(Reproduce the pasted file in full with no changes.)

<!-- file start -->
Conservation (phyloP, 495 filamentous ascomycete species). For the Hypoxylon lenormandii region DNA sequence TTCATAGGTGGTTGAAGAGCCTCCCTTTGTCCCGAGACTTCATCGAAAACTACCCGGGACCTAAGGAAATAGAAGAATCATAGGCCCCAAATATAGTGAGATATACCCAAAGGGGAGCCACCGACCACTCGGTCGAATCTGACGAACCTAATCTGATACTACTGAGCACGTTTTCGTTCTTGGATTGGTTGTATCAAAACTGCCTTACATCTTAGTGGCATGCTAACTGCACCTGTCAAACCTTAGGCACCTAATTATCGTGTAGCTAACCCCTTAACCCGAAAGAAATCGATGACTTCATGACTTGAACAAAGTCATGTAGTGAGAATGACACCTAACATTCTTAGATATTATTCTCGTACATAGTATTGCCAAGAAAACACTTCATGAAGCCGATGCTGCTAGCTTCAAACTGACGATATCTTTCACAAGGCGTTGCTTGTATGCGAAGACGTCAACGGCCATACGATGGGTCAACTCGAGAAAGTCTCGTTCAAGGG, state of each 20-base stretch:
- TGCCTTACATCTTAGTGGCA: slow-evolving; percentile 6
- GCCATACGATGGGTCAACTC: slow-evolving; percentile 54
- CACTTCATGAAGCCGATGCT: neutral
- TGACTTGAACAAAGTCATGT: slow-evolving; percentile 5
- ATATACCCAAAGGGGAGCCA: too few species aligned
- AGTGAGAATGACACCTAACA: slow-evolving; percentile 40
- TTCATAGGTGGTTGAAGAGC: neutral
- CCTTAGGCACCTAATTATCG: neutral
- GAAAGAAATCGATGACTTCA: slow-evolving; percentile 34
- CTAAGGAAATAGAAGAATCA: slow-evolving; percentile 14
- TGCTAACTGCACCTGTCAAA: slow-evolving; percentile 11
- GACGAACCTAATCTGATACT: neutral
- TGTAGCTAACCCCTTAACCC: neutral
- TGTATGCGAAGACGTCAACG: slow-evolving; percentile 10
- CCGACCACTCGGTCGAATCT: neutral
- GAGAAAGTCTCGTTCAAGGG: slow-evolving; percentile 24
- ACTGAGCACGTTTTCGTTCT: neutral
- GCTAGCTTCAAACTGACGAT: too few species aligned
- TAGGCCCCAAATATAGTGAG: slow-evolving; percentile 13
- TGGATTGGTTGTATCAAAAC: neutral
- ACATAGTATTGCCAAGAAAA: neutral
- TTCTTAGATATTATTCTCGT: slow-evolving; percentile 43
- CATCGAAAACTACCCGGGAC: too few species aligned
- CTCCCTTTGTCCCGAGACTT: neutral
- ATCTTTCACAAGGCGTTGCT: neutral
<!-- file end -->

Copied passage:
Conservation (phyloP, 495 filamentous ascomycete species). For the Hypoxylon lenormandii region DNA sequence TTCATAGGTGGTTGAAGAGCCTCCCTTTGTCCCGAGACTTCATCGAAAACTACCCGGGACCTAAGGAAATAGAAGAATCATAGGCCCCAAATATAGTGAGATATACCCAAAGGGGAGCCACCGACCACTCGGTCGAATCTGACGAACCTAATCTGATACTACTGAGCACGTTTTCGTTCTTGGATTGGTTGTATCAAAACTGCCTTACATCTTAGTGGCATGCTAACTGCACCTGTCAAACCTTAGGCACCTAATTATCGTGTAGCTAACCCCTTAACCCGAAAGAAATCGATGACTTCATGACTTGAACAAAGTCATGTAGTGAGAATGACACCTAACATTCTTAGATATTATTCTCGTACATAGTATTGCCAAGAAAACACTTCATGAAGCCGATGCTGCTAGCTTCAAACTGACGATATCTTTCACAAGGCGTTGCTTGTATGCGAAGACGTCAACGGCCATACGATGGGTCAACTCGAGAAAGTCTCGTTCAAGGG, state of each 20-base stretch:
- TGCCTTACATCTTAGTGGCA: slow-evolving; percentile 6
- GCCATACGATGGGTCAACTC: slow-evolving; percentile 54
- CACTTCATGAAGCCGATGCT: neutral
- TGACTTGAACAAAGTCATGT: slow-evolving; percentile 5
- ATATACCCAAAGGGGAGCCA: too few species aligned
- AGTGAGAATGACACCTAACA: slow-evolving; percentile 40
- TTCATAGGTGGTTGAAGAGC: neutral
- CCTTAGGCACCTAATTATCG: neutral
- GAAAGAAATCGATGACTTCA: slow-evolving; percentile 34
- CTAAGGAAATAGAAGAATCA: slow-evolving; percentile 14
- TGCTAACTGCACCTGTCAAA: slow-evolving; percentile 11
- GACGAACCTAATCTGATACT: neutral
- TGTAGCTAACCCCTTAACCC: neutral
- TGTATGCGAAGACGTCAACG: slow-evolving; percentile 10
- CCGACCACTCGGTCGAATCT: neutral
- GAGAAAGTCTCGTTCAAGGG: slow-evolving; percentile 24
- ACTGAGCACGTTTTCGTTCT: neutral
- GCTAGCTTCAAACTGACGAT: too few species aligned
- TAGGCCCCAAATATAGTGAG: slow-evolving; percentile 13
- TGGATTGGTTGTATCAAAAC: neutral
- ACATAGTATTGCCAAGAAAA: neutral
- TTCTTAGATATTATTCTCGT: slow-evolving; percentile 43
- CATCGAAAACTACCCGGGAC: too few species aligned
- CTCCCTTTGTCCCGAGACTT: neutral
- ATCTTTCACAAGGCGTTGCT: neutral